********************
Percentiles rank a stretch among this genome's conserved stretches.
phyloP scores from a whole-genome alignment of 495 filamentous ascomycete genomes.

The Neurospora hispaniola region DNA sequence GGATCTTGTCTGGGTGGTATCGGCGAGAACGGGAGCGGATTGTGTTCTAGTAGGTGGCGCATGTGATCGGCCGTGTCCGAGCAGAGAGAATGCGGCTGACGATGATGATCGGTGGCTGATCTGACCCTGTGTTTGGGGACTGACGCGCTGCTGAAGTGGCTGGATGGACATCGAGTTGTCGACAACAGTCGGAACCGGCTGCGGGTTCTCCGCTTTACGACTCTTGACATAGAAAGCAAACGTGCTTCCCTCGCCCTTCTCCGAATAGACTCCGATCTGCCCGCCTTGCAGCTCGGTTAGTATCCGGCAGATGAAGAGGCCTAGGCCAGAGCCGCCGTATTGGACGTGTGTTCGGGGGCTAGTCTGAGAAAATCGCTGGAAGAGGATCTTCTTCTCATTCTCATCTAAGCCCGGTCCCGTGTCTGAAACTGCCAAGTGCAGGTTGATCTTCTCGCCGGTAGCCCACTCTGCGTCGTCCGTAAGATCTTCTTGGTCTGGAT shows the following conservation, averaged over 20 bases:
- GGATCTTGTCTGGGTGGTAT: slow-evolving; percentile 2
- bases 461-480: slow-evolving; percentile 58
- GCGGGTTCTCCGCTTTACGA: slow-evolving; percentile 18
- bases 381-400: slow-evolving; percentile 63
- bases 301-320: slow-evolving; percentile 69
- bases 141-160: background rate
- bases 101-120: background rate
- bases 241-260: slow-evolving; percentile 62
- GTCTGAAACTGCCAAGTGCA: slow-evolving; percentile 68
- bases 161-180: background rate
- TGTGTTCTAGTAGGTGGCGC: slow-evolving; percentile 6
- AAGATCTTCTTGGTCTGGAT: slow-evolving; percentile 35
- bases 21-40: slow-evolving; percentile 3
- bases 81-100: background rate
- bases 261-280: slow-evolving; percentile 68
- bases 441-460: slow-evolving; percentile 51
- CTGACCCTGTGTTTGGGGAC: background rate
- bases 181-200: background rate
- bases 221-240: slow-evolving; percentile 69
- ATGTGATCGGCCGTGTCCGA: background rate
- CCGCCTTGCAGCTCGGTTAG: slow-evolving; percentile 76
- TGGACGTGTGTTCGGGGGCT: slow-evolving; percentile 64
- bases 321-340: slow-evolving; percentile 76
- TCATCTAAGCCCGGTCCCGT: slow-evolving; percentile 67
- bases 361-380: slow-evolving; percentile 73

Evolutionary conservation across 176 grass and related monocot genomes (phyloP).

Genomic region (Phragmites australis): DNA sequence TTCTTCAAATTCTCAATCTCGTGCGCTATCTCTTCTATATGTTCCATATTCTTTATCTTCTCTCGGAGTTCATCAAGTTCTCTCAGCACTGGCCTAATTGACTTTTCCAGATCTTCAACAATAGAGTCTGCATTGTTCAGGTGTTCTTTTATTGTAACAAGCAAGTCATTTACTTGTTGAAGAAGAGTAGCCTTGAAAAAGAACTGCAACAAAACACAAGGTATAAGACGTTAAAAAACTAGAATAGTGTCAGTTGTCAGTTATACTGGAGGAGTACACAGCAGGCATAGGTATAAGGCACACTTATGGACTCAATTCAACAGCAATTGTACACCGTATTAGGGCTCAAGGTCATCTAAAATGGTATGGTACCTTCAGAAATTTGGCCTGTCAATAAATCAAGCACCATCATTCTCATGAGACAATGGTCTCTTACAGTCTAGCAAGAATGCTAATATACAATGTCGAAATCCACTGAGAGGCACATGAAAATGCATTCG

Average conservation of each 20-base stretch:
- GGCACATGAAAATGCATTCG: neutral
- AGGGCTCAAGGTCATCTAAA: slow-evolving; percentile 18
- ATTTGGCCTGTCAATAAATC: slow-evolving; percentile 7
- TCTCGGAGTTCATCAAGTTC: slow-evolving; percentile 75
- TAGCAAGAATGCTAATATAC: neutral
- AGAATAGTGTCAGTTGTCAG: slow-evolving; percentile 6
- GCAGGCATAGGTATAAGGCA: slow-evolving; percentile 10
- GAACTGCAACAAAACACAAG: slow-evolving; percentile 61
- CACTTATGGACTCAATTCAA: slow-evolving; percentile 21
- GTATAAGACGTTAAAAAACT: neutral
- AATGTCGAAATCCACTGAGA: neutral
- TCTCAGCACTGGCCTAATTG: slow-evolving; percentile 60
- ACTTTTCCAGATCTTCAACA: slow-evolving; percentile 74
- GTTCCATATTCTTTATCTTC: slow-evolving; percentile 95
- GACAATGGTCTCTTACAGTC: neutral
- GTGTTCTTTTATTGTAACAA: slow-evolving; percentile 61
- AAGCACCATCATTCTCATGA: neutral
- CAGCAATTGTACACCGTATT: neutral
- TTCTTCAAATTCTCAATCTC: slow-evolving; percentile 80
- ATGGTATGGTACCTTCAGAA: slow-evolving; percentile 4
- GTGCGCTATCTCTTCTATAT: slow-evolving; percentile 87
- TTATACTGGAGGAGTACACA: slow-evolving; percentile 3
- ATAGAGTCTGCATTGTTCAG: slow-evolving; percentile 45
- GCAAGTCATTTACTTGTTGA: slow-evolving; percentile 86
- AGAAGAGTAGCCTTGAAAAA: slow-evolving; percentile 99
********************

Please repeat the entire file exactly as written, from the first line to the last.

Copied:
Percentiles rank a stretch among this genome's conserved stretches.
phyloP scores from a whole-genome alignment of 495 filamentous ascomycete genomes.

The Neurospora hispaniola region DNA sequence GGATCTTGTCTGGGTGGTATCGGCGAGAACGGGAGCGGATTGTGTTCTAGTAGGTGGCGCATGTGATCGGCCGTGTCCGAGCAGAGAGAATGCGGCTGACGATGATGATCGGTGGCTGATCTGACCCTGTGTTTGGGGACTGACGCGCTGCTGAAGTGGCTGGATGGACATCGAGTTGTCGACAACAGTCGGAACCGGCTGCGGGTTCTCCGCTTTACGACTCTTGACATAGAAAGCAAACGTGCTTCCCTCGCCCTTCTCCGAATAGACTCCGATCTGCCCGCCTTGCAGCTCGGTTAGTATCCGGCAGATGAAGAGGCCTAGGCCAGAGCCGCCGTATTGGACGTGTGTTCGGGGGCTAGTCTGAGAAAATCGCTGGAAGAGGATCTTCTTCTCATTCTCATCTAAGCCCGGTCCCGTGTCTGAAACTGCCAAGTGCAGGTTGATCTTCTCGCCGGTAGCCCACTCTGCGTCGTCCGTAAGATCTTCTTGGTCTGGAT shows the following conservation, averaged over 20 bases:
- GGATCTTGTCTGGGTGGTAT: slow-evolving; percentile 2
- bases 461-480: slow-evolving; percentile 58
- GCGGGTTCTCCGCTTTACGA: slow-evolving; percentile 18
- bases 381-400: slow-evolving; percentile 63
- bases 301-320: slow-evolving; percentile 69
- bases 141-160: background rate
- bases 101-120: background rate
- bases 241-260: slow-evolving; percentile 62
- GTCTGAAACTGCCAAGTGCA: slow-evolving; percentile 68
- bases 161-180: background rate
- TGTGTTCTAGTAGGTGGCGC: slow-evolving; percentile 6
- AAGATCTTCTTGGTCTGGAT: slow-evolving; percentile 35
- bases 21-40: slow-evolving; percentile 3
- bases 81-100: background rate
- bases 261-280: slow-evolving; percentile 68
- bases 441-460: slow-evolving; percentile 51
- CTGACCCTGTGTTTGGGGAC: background rate
- bases 181-200: background rate
- bases 221-240: slow-evolving; percentile 69
- ATGTGATCGGCCGTGTCCGA: background rate
- CCGCCTTGCAGCTCGGTTAG: slow-evolving; percentile 76
- TGGACGTGTGTTCGGGGGCT: slow-evolving; percentile 64
- bases 321-340: slow-evolving; percentile 76
- TCATCTAAGCCCGGTCCCGT: slow-evolving; percentile 67
- bases 361-380: slow-evolving; percentile 73

Evolutionary conservation across 176 grass and related monocot genomes (phyloP).

Genomic region (Phragmites australis): DNA sequence TTCTTCAAATTCTCAATCTCGTGCGCTATCTCTTCTATATGTTCCATATTCTTTATCTTCTCTCGGAGTTCATCAAGTTCTCTCAGCACTGGCCTAATTGACTTTTCCAGATCTTCAACAATAGAGTCTGCATTGTTCAGGTGTTCTTTTATTGTAACAAGCAAGTCATTTACTTGTTGAAGAAGAGTAGCCTTGAAAAAGAACTGCAACAAAACACAAGGTATAAGACGTTAAAAAACTAGAATAGTGTCAGTTGTCAGTTATACTGGAGGAGTACACAGCAGGCATAGGTATAAGGCACACTTATGGACTCAATTCAACAGCAATTGTACACCGTATTAGGGCTCAAGGTCATCTAAAATGGTATGGTACCTTCAGAAATTTGGCCTGTCAATAAATCAAGCACCATCATTCTCATGAGACAATGGTCTCTTACAGTCTAGCAAGAATGCTAATATACAATGTCGAAATCCACTGAGAGGCACATGAAAATGCATTCG

Average conservation of each 20-base stretch:
- GGCACATGAAAATGCATTCG: neutral
- AGGGCTCAAGGTCATCTAAA: slow-evolving; percentile 18
- ATTTGGCCTGTCAATAAATC: slow-evolving; percentile 7
- TCTCGGAGTTCATCAAGTTC: slow-evolving; percentile 75
- TAGCAAGAATGCTAATATAC: neutral
- AGAATAGTGTCAGTTGTCAG: slow-evolving; percentile 6
- GCAGGCATAGGTATAAGGCA: slow-evolving; percentile 10
- GAACTGCAACAAAACACAAG: slow-evolving; percentile 61
- CACTTATGGACTCAATTCAA: slow-evolving; percentile 21
- GTATAAGACGTTAAAAAACT: neutral
- AATGTCGAAATCCACTGAGA: neutral
- TCTCAGCACTGGCCTAATTG: slow-evolving; percentile 60
- ACTTTTCCAGATCTTCAACA: slow-evolving; percentile 74
- GTTCCATATTCTTTATCTTC: slow-evolving; percentile 95
- GACAATGGTCTCTTACAGTC: neutral
- GTGTTCTTTTATTGTAACAA: slow-evolving; percentile 61
- AAGCACCATCATTCTCATGA: neutral
- CAGCAATTGTACACCGTATT: neutral
- TTCTTCAAATTCTCAATCTC: slow-evolving; percentile 80
- ATGGTATGGTACCTTCAGAA: slow-evolving; percentile 4
- GTGCGCTATCTCTTCTATAT: slow-evolving; percentile 87
- TTATACTGGAGGAGTACACA: slow-evolving; percentile 3
- ATAGAGTCTGCATTGTTCAG: slow-evolving; percentile 45
- GCAAGTCATTTACTTGTTGA: slow-evolving; percentile 86
- AGAAGAGTAGCCTTGAAAAA: slow-evolving; percentile 99